Five U.S. metros (Buffalo, Portland, Sacramento, San Diego, and San Jose) opened light rail systems in the 1980s to great fanfare. The mode offered many of the benefits of subway systems for far less public money; San Diego's system, per mile, cost about one-seventh of Washington, D.C.'s Metrorail. Light rail cities like Portland became transportation models for the country, pointing toward a transit-friendly urban future.
Thirty years later, light rail remains the most appealing mode of new public transportation for many American cities. Billions of local, state, and federal dollars have been invested in 650 miles of new light rail lines in 16 regions, and today 144 miles of additional lines are under construction at a cost of more than $25 billion. Many more lines are planned. No region has invested in a new heavy rail subway system, on the other hand, since 1993.
Based on the decisions to build these projects, which were made by hundreds of local officials and often endorsed by residents through referenda, you might think that the experience building light rail in the 1980s had been unambiguously successful. Yet it doesn't take much digging to find that over the past thirty years, these initial five systems in themselves neither rescued the center cities of their respective regions nor resulted in higher transit use — the dual goals of those first-generation lines.
According to an analysis of Census data, in four of the five cities with new light rail lines, the share of regional workers choosing to ride transit to work declined, and the center city's share of the urbanized area population declined, too. San Jose was the only exception, seeing a quarter of a percentage increase in the percentage of workers using transit and a 6 percentage point increase in its center city's share of the urbanized area.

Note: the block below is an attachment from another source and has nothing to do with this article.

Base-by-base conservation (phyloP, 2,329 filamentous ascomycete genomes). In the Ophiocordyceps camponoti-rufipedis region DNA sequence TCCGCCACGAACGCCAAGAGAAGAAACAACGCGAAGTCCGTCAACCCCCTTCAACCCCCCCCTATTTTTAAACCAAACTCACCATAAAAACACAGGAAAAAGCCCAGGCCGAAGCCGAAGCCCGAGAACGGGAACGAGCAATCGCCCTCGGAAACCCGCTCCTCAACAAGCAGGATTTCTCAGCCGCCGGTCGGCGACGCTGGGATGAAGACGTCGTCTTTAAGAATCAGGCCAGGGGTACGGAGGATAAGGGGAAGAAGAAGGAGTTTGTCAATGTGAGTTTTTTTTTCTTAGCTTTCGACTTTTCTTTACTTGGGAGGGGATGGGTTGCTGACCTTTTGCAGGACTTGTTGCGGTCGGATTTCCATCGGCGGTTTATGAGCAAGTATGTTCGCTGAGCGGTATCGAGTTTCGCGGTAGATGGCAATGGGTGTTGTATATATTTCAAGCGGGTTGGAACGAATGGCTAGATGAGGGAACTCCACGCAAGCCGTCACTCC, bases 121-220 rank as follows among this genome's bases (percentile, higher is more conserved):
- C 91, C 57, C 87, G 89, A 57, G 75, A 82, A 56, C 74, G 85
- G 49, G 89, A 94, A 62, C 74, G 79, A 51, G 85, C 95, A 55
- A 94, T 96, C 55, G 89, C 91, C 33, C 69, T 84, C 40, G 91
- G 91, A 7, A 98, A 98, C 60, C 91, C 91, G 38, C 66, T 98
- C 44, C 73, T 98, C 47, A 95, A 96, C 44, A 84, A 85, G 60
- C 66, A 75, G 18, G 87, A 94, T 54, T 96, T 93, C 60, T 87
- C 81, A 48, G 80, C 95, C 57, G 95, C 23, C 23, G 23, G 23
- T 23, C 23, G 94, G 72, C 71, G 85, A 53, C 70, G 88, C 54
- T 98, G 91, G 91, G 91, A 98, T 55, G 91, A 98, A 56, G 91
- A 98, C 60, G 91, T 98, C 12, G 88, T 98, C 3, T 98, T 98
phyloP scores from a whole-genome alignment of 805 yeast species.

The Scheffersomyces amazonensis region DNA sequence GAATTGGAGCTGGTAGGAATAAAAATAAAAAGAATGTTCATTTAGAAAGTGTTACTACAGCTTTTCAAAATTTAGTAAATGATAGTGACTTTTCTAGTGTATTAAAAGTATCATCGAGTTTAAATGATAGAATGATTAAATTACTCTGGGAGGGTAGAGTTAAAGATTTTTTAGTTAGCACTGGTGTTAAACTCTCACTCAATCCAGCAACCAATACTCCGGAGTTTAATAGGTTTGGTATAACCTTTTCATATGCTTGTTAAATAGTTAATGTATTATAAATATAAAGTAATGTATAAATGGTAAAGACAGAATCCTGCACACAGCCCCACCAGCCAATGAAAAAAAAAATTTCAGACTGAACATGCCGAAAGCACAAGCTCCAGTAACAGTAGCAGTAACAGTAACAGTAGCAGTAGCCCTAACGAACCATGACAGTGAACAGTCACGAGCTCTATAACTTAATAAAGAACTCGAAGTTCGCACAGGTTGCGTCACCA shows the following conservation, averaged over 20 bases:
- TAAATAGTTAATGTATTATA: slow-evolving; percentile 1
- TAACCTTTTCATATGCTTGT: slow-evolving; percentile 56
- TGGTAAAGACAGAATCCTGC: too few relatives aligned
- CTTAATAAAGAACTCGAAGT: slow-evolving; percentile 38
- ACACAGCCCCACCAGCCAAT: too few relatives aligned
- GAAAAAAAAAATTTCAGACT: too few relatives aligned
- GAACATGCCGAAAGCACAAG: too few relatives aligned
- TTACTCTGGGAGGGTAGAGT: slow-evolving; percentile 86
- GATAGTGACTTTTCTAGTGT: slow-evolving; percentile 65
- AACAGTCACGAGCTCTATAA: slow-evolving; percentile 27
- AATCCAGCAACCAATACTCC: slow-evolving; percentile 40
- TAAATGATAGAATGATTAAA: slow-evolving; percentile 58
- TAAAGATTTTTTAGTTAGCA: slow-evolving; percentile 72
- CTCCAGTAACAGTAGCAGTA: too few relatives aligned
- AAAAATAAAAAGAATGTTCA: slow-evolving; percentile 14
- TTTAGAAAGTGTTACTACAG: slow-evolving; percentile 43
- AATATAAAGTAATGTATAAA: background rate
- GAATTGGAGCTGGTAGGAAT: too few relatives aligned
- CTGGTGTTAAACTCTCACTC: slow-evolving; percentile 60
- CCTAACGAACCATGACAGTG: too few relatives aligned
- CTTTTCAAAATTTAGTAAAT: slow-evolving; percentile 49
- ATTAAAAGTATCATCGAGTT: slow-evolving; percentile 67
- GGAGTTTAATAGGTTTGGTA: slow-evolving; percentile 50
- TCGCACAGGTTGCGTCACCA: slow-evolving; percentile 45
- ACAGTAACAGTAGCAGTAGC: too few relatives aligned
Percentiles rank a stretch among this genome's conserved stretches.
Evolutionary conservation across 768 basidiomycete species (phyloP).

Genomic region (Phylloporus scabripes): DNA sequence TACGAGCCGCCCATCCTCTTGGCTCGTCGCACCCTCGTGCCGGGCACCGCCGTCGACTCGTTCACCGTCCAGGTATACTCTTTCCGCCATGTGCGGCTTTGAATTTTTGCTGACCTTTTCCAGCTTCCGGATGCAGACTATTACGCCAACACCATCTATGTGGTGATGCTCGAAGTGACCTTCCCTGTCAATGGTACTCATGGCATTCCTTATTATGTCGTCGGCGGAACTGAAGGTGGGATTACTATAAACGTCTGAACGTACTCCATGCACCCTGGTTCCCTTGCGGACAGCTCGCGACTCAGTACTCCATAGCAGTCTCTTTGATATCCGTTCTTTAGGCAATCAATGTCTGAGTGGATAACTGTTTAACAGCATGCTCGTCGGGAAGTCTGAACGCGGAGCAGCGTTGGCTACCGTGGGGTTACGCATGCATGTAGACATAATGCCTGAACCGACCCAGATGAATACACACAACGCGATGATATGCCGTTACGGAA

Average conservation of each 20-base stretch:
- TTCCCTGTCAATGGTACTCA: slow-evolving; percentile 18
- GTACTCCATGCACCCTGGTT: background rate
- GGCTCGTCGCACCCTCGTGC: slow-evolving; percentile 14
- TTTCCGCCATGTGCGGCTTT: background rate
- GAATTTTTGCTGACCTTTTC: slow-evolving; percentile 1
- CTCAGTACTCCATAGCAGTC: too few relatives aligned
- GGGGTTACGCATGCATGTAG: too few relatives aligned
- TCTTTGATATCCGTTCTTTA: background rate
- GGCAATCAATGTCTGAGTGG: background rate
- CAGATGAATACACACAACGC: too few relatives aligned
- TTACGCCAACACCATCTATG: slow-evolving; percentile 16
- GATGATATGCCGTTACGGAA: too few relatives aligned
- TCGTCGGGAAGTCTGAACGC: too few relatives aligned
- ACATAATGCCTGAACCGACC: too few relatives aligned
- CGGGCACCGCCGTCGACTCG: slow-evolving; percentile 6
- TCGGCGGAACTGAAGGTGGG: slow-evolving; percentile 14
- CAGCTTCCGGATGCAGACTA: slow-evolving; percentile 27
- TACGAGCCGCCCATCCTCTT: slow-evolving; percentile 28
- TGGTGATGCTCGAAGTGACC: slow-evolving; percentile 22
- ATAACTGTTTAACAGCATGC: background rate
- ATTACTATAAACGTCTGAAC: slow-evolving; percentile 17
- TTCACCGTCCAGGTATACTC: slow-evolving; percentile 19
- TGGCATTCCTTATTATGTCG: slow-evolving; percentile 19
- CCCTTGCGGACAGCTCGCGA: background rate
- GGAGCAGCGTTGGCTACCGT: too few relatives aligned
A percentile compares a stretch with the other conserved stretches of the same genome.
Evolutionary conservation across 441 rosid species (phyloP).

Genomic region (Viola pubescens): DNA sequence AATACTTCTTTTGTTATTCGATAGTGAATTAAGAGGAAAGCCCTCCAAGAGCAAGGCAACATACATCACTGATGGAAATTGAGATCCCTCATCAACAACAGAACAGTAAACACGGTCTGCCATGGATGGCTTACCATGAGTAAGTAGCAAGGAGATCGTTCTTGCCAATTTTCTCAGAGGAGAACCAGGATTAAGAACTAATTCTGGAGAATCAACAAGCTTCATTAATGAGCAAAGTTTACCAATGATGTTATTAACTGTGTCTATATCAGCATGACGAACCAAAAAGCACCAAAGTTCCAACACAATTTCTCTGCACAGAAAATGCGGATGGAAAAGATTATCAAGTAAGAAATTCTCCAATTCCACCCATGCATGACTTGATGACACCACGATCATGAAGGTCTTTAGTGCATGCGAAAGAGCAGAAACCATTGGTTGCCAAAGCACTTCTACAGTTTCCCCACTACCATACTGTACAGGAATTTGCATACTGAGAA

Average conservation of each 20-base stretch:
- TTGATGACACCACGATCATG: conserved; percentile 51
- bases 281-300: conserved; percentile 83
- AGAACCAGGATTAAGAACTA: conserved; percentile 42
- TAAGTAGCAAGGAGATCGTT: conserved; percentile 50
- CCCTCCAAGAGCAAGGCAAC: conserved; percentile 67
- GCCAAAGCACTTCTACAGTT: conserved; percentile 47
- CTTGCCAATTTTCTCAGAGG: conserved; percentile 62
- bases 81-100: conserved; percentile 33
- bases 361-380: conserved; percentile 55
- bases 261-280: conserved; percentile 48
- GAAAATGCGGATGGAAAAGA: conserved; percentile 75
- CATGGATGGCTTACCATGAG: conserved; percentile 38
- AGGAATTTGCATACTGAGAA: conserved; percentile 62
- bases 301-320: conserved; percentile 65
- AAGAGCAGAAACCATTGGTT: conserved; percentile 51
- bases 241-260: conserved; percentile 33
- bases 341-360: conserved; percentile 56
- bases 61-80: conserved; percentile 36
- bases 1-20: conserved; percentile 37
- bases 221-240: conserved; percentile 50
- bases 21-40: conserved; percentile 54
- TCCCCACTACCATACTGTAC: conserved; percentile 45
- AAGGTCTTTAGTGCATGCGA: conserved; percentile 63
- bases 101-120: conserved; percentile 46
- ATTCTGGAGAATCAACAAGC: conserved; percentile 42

The light rail lines have been useful in transporting a large portion of transit ridership in the regions where they have been built, carrying more than 39 percent of riders in Portland, Sacramento, and San Diego. But while light rail may appear to make the public transportation system more appealing to the average rider, the construction of such a system will not automatically result in increased transit use. The data from 30 years' experience with the mode in the United States — certainly enough time for the demographic or real estate changes that are usually expected to parallel new rail investments — make that very clear.
Two of the initial light rail metros, Buffalo and Portland, had significantly higher transit mode shares in 1980 (7.9 and 9.7 percent, respectively) than they did in 2012. As shown in the following graph, Buffalo's share of transit commuters fell at a rate very similar to the median of the 15 non-rail cities with transit mode shares of above 7 percent in 1980. Though Portland did better, its ultimate transit mode share in 2012 was lower than that of Atlantic City, Boulder, Honolulu, and Iowa City — none of which built light rail during this period.